Kenshin became lost in thought at this news. He remembered Daisuke so well. He remembered that unusual combination of power and kindness that seemed to be such an essential part of Daisuke’s nature. He remembered how those elements showed themselves in that the riveting performance he had watched Daisuke give in that small hamlet. He remembered the compassion Daisuke had shown him when Orinosuke confronted them all with the truth of Kenshin’s identity. The world had lost a great man, he decided.
"And your grandmother?" Kenshin continued, remembering Ikuko’s many kindnesses during his short stay with the family. "She hasn’t…."
"No, she’s just fine," Bunjiro chuckled. "I think it’ll take more than the death of her husband to slow Grandmother down. She’s really something, isn’t she. No sooner was the funeral over than she called everyone together and basically gave all of us our marching orders. ‘We have lost our guiding light,’ she told us, ‘but that doesn’t mean this family is through!’ So, we had our mourning period, and when it was over, she made sure we came back just as strong—maybe even stronger—than ever. But she absolutely refused to give Father the name of Daisuke, even though my uncles thought he should have it."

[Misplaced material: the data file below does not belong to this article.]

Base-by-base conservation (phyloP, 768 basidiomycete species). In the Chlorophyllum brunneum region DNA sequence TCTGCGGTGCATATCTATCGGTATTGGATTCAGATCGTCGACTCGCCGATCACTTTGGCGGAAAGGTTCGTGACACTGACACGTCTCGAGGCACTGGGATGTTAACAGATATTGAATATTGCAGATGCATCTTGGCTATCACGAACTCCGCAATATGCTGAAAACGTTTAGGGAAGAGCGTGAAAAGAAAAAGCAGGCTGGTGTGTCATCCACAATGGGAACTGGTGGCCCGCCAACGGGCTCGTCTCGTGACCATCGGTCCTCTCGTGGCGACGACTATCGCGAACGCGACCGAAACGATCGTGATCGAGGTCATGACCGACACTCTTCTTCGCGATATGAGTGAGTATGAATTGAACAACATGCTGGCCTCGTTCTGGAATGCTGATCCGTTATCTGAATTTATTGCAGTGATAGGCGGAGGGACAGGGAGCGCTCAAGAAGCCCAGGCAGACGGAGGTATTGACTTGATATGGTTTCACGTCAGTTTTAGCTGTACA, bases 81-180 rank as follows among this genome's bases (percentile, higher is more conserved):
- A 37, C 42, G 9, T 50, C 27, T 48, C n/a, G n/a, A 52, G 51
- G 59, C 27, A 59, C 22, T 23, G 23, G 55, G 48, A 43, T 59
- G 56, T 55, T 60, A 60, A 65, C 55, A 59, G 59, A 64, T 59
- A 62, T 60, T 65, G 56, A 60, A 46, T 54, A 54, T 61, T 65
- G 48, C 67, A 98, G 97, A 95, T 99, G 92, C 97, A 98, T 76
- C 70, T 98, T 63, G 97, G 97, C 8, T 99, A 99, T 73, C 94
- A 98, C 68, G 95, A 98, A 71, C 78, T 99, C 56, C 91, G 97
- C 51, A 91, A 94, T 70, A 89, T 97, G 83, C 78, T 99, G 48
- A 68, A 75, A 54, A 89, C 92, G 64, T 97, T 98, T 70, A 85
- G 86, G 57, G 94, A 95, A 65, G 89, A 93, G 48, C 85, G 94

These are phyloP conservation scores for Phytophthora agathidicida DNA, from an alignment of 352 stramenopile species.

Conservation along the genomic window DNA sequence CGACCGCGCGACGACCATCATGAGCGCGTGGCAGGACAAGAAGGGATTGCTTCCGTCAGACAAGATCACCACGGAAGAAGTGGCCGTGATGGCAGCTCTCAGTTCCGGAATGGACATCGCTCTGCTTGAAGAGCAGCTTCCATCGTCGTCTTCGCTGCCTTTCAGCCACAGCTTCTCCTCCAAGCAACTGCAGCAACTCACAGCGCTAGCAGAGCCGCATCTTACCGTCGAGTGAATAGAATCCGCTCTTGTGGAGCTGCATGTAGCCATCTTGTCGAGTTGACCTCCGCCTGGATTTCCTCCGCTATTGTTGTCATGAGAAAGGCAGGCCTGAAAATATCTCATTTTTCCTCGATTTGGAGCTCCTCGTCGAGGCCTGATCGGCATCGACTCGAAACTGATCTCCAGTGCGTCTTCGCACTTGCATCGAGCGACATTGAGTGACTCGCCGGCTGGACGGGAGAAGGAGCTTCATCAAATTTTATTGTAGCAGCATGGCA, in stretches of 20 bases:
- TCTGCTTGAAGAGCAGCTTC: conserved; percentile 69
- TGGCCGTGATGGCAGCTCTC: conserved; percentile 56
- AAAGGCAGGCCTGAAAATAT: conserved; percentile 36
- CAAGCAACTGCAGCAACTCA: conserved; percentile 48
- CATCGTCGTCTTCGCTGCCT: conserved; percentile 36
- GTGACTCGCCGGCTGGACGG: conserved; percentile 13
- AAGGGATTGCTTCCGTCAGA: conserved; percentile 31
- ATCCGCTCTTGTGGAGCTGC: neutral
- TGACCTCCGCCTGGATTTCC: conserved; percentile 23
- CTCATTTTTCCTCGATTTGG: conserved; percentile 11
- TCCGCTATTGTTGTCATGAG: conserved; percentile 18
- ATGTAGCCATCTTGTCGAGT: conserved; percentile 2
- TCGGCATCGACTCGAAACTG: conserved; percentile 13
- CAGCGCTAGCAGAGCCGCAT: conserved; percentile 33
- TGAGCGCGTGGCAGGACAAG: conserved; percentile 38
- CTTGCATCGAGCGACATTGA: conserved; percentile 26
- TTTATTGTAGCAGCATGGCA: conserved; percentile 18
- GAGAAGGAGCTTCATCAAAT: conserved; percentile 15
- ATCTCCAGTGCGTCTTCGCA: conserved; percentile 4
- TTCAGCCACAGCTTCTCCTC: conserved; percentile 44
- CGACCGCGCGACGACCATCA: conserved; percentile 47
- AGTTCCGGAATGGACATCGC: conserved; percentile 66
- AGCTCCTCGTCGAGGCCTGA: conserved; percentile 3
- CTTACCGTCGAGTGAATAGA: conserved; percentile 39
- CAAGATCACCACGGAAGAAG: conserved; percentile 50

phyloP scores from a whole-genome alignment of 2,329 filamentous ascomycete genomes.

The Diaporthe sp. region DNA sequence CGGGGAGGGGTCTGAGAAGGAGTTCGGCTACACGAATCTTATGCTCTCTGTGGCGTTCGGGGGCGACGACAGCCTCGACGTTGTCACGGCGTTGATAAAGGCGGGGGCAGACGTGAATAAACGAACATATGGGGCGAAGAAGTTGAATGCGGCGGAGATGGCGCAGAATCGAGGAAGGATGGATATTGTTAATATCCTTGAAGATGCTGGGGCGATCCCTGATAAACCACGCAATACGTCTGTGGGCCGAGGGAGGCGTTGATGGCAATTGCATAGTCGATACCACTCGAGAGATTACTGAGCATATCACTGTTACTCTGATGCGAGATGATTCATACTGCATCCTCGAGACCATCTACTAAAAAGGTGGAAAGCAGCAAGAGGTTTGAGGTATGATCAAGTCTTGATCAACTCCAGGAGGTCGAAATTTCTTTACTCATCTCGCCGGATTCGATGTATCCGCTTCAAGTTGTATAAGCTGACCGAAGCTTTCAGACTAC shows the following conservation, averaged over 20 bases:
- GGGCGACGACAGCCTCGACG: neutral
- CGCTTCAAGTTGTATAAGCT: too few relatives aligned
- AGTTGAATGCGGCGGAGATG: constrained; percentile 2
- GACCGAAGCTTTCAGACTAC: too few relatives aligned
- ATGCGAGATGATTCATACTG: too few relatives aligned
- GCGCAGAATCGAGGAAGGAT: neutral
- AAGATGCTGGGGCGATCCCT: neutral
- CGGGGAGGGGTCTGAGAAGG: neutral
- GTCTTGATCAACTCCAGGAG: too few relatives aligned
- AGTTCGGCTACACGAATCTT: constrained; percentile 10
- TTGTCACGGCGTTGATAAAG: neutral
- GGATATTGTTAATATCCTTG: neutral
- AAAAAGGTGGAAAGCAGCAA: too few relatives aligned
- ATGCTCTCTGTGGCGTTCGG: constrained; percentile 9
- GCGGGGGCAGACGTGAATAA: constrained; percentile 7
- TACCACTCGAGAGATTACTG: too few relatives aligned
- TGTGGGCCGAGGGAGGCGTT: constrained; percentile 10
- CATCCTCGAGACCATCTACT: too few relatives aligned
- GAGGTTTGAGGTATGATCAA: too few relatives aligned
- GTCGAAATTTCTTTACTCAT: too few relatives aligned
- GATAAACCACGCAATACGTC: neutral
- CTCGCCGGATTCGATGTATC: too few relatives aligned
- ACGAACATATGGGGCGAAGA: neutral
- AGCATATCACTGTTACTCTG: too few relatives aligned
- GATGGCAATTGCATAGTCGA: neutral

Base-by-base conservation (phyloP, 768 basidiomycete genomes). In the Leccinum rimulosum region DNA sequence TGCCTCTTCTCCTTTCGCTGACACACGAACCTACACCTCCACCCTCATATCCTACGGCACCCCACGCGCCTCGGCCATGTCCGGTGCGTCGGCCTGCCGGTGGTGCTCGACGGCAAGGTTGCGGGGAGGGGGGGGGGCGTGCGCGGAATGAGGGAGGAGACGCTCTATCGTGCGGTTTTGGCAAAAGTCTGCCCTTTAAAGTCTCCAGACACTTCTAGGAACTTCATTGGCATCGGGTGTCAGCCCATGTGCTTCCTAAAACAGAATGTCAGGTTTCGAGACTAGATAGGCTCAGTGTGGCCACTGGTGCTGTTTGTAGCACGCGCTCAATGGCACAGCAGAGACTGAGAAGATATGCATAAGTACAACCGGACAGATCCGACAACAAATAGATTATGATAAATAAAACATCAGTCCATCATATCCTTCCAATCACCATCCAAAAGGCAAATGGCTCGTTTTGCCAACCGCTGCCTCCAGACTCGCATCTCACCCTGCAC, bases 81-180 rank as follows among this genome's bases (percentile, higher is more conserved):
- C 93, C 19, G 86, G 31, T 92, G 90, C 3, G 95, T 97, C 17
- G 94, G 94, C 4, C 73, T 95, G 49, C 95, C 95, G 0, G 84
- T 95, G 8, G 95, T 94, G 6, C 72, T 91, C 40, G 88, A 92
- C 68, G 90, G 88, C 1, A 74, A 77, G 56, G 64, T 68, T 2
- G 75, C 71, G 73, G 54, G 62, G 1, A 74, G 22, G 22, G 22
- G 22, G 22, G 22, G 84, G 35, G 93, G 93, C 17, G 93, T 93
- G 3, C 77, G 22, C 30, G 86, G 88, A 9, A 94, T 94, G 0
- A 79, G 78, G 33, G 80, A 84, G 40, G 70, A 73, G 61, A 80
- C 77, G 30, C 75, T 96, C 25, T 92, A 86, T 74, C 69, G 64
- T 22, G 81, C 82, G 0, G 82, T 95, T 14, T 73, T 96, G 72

"Because of what happened that fall in Miyazaki?" Kenshin asked.
Bunjiro shook his head yes. "She’s still very bitter, even though my uncles have forgiven him somewhat. Father, of course, has never forgiven any of them, especially when they went on to inherit new names and he didn’t. He felt even back when you were with us that it was time for Grandfather to step down as head of the family and bestow the name of Daisuke on him. Some other kabuki families do that—when one of the sons reaches a certain stature, the patriarch relinquishes the great name and gives it to that son—but Grandfather never believed in that."
"Oh, so both your uncles received new names!" Kenshin said with relief. "Sessha thought, when you said the name of Ryosuke was to be given to you, that something had happened to him!"
"Oh, no! Far from it!" Bunjiro laughed. "I know it’s confusing, but the uncle you knew as Ryosuke is now Saemonosuke VII—a great honor. See, there were three brothers who started our dynasty two hundred years ago—Daisuke, Saemonosuke, and Orinosuke. The first Saemonosuke was a great comedian as well as a great dramatic actor—a perfect fit for First Uncle, don’t you think? No one’s had that name for over twenty years because the previous Saemonosuke, Grandfather’s brother, died in that big earthquake before I was born. And the uncle you knew as Ennosuke is now Kaginosuke III—a name that’s rarely given. It’s for the actor who has distinguished himself as an onnagata, and sometimes a generation comes along without one. Again, a great honor."